Chaplain: No pain, no gain

shutterstock_456267475By Allen Teal Rolla Presbyterian Manor chaplain

“For physical training is of some value, but godliness has value for all things, holding promise for both the present life and the life to come.” (1 Timothy 4:8, NIV).

“No pain—no gain” and “feel the burn” are mottos for serious athletes. “Gain without pain” is a more honest motto for the rest of us. When the New Testament was being written, days filled with long hours of hard work were normal. Little need existed for extra exercise. With the exception of soldiers and athletes, the Bible all but ignores physical training for the average person. It says plenty about spiritual growth and training.

“Change happens when the pain of staying the same is greater than the pain of change.” ― Tony Robbins

Spiritual training develops strong Christian character. Training is about change. Change is hard. We will almost always pick the route through life that is shorter and easier. Taking the wrong road is easy. Most people have made a wrong turn during a long car trip. It may take you miles away from your destination. If the road doesn’t end up where you want to be, it doesn’t matter how nice it is along the way. “There is a way that appears to be right, but in the end it leads to death.” (Proverbs 14:12, NIV). This death is spiritual not physical.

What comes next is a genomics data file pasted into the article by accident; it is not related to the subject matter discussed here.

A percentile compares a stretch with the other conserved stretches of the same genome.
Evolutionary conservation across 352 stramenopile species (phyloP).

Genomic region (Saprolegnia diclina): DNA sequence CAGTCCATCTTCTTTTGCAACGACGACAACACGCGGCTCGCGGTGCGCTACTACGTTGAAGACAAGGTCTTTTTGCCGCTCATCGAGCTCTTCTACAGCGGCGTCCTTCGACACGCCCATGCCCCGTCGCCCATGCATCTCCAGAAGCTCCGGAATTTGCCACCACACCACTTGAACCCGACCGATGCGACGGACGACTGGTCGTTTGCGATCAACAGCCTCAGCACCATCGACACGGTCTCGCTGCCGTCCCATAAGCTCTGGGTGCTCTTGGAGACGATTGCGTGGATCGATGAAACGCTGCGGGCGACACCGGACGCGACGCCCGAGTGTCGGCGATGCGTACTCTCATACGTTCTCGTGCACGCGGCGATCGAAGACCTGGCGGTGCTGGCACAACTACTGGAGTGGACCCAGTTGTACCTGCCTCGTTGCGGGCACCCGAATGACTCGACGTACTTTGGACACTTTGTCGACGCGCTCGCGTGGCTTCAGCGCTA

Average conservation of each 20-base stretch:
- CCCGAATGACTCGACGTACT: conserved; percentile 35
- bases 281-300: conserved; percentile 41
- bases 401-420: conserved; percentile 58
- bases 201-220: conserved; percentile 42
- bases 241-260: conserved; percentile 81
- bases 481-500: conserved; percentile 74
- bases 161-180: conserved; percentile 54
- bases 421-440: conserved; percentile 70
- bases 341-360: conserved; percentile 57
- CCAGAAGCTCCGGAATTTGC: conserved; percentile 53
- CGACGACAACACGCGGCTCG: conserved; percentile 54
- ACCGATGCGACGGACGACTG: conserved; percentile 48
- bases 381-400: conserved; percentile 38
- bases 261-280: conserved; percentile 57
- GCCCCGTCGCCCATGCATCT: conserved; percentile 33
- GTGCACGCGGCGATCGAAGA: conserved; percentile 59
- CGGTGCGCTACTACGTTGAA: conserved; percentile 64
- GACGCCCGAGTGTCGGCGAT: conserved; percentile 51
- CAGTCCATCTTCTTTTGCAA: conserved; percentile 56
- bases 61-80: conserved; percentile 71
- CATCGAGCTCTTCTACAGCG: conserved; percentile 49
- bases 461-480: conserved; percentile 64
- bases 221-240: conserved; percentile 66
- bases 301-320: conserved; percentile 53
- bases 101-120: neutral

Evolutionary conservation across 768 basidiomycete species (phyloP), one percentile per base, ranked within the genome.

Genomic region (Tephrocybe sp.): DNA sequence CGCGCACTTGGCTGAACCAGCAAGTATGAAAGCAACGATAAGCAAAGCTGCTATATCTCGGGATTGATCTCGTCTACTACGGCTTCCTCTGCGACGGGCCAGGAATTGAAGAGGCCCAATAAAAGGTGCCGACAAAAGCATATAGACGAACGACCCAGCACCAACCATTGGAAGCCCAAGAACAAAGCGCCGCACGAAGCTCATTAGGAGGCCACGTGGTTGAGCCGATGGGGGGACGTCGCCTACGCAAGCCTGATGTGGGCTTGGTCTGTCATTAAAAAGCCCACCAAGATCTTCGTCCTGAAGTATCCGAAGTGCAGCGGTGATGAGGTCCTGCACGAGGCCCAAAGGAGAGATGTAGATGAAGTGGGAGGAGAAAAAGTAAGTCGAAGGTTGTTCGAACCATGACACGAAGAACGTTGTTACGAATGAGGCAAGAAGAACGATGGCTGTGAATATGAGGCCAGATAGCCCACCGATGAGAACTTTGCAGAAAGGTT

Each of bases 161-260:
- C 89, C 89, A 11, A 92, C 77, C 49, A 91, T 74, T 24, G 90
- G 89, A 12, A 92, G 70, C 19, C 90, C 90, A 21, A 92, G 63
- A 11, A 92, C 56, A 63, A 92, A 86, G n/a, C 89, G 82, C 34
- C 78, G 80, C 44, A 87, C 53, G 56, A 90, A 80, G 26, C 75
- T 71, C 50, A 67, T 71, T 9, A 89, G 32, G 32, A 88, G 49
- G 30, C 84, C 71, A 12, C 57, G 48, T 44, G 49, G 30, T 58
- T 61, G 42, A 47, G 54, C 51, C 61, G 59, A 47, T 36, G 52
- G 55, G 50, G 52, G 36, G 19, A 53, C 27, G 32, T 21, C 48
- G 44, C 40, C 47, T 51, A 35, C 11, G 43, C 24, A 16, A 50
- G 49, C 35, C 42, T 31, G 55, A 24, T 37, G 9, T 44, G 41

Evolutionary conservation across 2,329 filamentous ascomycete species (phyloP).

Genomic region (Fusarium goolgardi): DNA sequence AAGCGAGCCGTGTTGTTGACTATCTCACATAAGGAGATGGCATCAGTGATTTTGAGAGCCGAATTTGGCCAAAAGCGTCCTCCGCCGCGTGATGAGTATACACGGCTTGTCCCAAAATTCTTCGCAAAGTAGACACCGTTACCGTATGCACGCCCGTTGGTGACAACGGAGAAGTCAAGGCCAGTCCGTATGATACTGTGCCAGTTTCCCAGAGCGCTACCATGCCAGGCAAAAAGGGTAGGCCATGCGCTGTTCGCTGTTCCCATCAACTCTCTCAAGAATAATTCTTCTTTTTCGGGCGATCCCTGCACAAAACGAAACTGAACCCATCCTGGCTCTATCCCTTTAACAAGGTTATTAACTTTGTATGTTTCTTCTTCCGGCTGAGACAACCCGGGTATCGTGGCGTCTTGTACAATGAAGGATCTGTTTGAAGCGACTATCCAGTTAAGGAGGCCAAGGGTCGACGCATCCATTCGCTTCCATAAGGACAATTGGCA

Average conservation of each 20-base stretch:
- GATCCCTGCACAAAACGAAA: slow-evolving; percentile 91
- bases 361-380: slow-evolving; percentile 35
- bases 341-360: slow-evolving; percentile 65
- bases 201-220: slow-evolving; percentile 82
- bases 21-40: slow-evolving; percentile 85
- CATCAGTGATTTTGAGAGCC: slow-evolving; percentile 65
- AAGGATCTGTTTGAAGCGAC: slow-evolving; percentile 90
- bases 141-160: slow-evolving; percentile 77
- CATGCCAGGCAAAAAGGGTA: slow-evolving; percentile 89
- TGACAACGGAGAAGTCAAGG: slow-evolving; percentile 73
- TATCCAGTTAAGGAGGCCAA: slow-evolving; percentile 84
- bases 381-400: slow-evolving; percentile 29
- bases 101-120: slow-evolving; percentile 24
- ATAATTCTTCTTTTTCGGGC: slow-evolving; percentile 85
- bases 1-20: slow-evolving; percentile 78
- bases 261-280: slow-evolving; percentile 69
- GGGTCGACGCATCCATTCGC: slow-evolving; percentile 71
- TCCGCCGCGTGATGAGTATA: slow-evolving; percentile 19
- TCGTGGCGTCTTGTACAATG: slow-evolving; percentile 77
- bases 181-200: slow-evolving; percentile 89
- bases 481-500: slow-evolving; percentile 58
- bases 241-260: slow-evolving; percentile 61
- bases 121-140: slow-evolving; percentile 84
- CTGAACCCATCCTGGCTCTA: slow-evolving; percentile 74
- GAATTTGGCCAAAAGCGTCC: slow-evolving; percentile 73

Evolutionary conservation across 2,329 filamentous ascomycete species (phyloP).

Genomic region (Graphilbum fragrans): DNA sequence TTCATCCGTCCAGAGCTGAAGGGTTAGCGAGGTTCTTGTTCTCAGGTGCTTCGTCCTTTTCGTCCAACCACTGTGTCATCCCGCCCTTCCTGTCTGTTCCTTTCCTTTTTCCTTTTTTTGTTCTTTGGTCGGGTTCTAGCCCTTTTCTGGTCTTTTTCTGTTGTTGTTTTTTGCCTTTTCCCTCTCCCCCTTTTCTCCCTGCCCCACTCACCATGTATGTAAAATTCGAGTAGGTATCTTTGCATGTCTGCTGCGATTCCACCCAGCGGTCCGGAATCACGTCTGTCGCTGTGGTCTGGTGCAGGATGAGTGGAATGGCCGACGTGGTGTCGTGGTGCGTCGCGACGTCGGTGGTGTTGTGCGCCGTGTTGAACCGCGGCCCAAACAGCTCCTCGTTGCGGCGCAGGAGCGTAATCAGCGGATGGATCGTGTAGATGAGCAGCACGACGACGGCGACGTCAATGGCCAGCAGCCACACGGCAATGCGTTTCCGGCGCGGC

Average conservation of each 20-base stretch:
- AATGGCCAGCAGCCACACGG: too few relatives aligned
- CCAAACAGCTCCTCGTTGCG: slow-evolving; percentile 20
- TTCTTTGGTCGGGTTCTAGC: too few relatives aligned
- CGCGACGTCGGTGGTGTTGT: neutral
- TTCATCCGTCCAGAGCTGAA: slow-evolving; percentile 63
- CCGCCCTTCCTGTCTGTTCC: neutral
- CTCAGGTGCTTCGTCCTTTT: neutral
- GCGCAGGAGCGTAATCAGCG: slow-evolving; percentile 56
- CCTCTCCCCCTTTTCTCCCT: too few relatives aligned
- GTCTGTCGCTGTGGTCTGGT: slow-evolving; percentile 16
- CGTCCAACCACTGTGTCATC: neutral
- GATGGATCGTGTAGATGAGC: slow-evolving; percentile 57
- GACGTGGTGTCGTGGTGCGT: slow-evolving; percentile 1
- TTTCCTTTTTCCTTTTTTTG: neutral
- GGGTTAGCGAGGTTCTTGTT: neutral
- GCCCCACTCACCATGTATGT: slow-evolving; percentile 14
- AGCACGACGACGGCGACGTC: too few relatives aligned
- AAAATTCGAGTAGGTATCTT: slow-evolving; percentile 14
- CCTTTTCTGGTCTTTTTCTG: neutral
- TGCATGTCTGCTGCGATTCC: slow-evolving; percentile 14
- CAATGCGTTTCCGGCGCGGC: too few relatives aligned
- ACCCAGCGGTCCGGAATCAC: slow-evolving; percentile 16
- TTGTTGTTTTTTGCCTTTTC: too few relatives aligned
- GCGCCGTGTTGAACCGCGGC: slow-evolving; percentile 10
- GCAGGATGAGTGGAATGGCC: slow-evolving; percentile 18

Physically, it is easy to sit on the sofa and do nothing.

The bad things that come from long-term inactivity are myriad. The book of Proverbs describes one outcome of coasting along through life. “A little sleep, a little slumber, a little folding of the hands to rest—and poverty will come on you like a thief and scarcity like an armed man.” (Proverbs 24:33-34, NIV). Too much idleness can weaken the limbs, the heart, and the mind. Staying active is an important part of maintaining a high quality of life.

Spiritual inactivity leads to a lessening of our relationship with God.

“As the body without the spirit is dead, so faith without deeds is dead.” (James 2:26, NIV). This text is a conclusion to a passage that describes various Christian works. He makes it clear that active faith is living faith. The actions may be good deeds, Godly works, or steps of faith that require the believer to trust God. Just as an athlete has a training regimen to stay competitive, Christians need to put faith into action every day to remain strong and continue growing.